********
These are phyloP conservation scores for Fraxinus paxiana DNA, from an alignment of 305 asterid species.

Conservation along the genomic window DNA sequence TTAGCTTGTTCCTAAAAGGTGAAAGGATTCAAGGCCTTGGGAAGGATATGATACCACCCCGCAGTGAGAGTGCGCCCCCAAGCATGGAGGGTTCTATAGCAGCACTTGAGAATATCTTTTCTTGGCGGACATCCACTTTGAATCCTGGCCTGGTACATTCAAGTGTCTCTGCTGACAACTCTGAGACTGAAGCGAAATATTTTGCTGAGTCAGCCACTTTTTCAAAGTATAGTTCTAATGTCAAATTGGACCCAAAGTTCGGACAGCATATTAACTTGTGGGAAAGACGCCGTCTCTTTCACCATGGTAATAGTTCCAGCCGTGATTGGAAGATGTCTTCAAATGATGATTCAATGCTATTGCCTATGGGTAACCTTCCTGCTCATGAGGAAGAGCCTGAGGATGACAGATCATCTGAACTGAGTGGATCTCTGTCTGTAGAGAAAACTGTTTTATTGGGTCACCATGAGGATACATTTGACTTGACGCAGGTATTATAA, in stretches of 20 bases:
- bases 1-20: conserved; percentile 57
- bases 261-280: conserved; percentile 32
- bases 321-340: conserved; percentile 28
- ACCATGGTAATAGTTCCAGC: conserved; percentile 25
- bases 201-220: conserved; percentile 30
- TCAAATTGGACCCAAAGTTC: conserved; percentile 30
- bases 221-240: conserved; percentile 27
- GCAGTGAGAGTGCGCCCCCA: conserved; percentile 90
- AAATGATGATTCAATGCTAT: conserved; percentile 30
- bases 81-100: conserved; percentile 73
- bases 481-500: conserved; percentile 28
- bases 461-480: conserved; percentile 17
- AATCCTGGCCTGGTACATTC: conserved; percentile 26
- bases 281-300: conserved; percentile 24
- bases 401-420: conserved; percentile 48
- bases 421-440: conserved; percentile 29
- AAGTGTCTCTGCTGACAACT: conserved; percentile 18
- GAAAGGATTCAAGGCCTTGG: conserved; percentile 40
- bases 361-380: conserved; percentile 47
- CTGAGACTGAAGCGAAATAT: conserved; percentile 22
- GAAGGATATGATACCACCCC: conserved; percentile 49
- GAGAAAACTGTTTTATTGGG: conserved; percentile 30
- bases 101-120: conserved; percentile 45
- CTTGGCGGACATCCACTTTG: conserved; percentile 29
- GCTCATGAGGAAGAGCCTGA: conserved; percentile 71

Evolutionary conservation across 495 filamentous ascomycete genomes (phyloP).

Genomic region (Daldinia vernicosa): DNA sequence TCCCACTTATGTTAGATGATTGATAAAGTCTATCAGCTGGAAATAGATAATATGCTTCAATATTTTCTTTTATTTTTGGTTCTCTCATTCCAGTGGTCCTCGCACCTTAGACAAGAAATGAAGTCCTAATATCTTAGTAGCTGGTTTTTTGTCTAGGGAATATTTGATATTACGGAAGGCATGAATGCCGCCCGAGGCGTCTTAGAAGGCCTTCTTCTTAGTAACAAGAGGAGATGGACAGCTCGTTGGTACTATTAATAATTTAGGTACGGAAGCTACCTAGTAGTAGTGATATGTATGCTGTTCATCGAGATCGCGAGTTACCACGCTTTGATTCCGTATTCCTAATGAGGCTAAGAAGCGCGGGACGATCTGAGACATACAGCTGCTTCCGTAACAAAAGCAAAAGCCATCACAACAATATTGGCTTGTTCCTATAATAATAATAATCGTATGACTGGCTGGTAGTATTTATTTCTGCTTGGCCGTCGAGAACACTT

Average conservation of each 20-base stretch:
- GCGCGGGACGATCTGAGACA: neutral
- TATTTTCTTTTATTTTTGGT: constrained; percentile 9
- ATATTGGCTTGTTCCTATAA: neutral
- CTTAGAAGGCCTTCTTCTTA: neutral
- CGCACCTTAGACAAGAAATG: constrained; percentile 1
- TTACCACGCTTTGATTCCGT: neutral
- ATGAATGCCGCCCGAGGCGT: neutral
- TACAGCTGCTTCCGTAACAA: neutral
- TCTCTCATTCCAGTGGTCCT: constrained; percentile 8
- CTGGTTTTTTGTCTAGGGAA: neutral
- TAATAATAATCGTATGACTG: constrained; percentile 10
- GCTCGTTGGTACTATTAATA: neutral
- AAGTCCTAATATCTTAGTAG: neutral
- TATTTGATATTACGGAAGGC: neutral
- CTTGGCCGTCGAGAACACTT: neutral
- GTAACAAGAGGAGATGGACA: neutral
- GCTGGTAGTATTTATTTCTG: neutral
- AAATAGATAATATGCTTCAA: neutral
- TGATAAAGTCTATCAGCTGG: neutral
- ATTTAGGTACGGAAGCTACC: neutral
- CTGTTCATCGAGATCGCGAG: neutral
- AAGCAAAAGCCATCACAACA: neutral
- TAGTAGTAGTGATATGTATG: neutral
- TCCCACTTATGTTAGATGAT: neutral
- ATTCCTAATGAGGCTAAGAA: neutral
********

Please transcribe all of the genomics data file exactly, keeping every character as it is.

These are phyloP conservation scores for Fraxinus paxiana DNA, from an alignment of 305 asterid species.

Conservation along the genomic window DNA sequence TTAGCTTGTTCCTAAAAGGTGAAAGGATTCAAGGCCTTGGGAAGGATATGATACCACCCCGCAGTGAGAGTGCGCCCCCAAGCATGGAGGGTTCTATAGCAGCACTTGAGAATATCTTTTCTTGGCGGACATCCACTTTGAATCCTGGCCTGGTACATTCAAGTGTCTCTGCTGACAACTCTGAGACTGAAGCGAAATATTTTGCTGAGTCAGCCACTTTTTCAAAGTATAGTTCTAATGTCAAATTGGACCCAAAGTTCGGACAGCATATTAACTTGTGGGAAAGACGCCGTCTCTTTCACCATGGTAATAGTTCCAGCCGTGATTGGAAGATGTCTTCAAATGATGATTCAATGCTATTGCCTATGGGTAACCTTCCTGCTCATGAGGAAGAGCCTGAGGATGACAGATCATCTGAACTGAGTGGATCTCTGTCTGTAGAGAAAACTGTTTTATTGGGTCACCATGAGGATACATTTGACTTGACGCAGGTATTATAA, in stretches of 20 bases:
- bases 1-20: conserved; percentile 57
- bases 261-280: conserved; percentile 32
- bases 321-340: conserved; percentile 28
- ACCATGGTAATAGTTCCAGC: conserved; percentile 25
- bases 201-220: conserved; percentile 30
- TCAAATTGGACCCAAAGTTC: conserved; percentile 30
- bases 221-240: conserved; percentile 27
- GCAGTGAGAGTGCGCCCCCA: conserved; percentile 90
- AAATGATGATTCAATGCTAT: conserved; percentile 30
- bases 81-100: conserved; percentile 73
- bases 481-500: conserved; percentile 28
- bases 461-480: conserved; percentile 17
- AATCCTGGCCTGGTACATTC: conserved; percentile 26
- bases 281-300: conserved; percentile 24
- bases 401-420: conserved; percentile 48
- bases 421-440: conserved; percentile 29
- AAGTGTCTCTGCTGACAACT: conserved; percentile 18
- GAAAGGATTCAAGGCCTTGG: conserved; percentile 40
- bases 361-380: conserved; percentile 47
- CTGAGACTGAAGCGAAATAT: conserved; percentile 22
- GAAGGATATGATACCACCCC: conserved; percentile 49
- GAGAAAACTGTTTTATTGGG: conserved; percentile 30
- bases 101-120: conserved; percentile 45
- CTTGGCGGACATCCACTTTG: conserved; percentile 29
- GCTCATGAGGAAGAGCCTGA: conserved; percentile 71

Evolutionary conservation across 495 filamentous ascomycete genomes (phyloP).

Genomic region (Daldinia vernicosa): DNA sequence TCCCACTTATGTTAGATGATTGATAAAGTCTATCAGCTGGAAATAGATAATATGCTTCAATATTTTCTTTTATTTTTGGTTCTCTCATTCCAGTGGTCCTCGCACCTTAGACAAGAAATGAAGTCCTAATATCTTAGTAGCTGGTTTTTTGTCTAGGGAATATTTGATATTACGGAAGGCATGAATGCCGCCCGAGGCGTCTTAGAAGGCCTTCTTCTTAGTAACAAGAGGAGATGGACAGCTCGTTGGTACTATTAATAATTTAGGTACGGAAGCTACCTAGTAGTAGTGATATGTATGCTGTTCATCGAGATCGCGAGTTACCACGCTTTGATTCCGTATTCCTAATGAGGCTAAGAAGCGCGGGACGATCTGAGACATACAGCTGCTTCCGTAACAAAAGCAAAAGCCATCACAACAATATTGGCTTGTTCCTATAATAATAATAATCGTATGACTGGCTGGTAGTATTTATTTCTGCTTGGCCGTCGAGAACACTT

Average conservation of each 20-base stretch:
- GCGCGGGACGATCTGAGACA: neutral
- TATTTTCTTTTATTTTTGGT: constrained; percentile 9
- ATATTGGCTTGTTCCTATAA: neutral
- CTTAGAAGGCCTTCTTCTTA: neutral
- CGCACCTTAGACAAGAAATG: constrained; percentile 1
- TTACCACGCTTTGATTCCGT: neutral
- ATGAATGCCGCCCGAGGCGT: neutral
- TACAGCTGCTTCCGTAACAA: neutral
- TCTCTCATTCCAGTGGTCCT: constrained; percentile 8
- CTGGTTTTTTGTCTAGGGAA: neutral
- TAATAATAATCGTATGACTG: constrained; percentile 10
- GCTCGTTGGTACTATTAATA: neutral
- AAGTCCTAATATCTTAGTAG: neutral
- TATTTGATATTACGGAAGGC: neutral
- CTTGGCCGTCGAGAACACTT: neutral
- GTAACAAGAGGAGATGGACA: neutral
- GCTGGTAGTATTTATTTCTG: neutral
- AAATAGATAATATGCTTCAA: neutral
- TGATAAAGTCTATCAGCTGG: neutral
- ATTTAGGTACGGAAGCTACC: neutral
- CTGTTCATCGAGATCGCGAG: neutral
- AAGCAAAAGCCATCACAACA: neutral
- TAGTAGTAGTGATATGTATG: neutral
- TCCCACTTATGTTAGATGAT: neutral
- ATTCCTAATGAGGCTAAGAA: neutral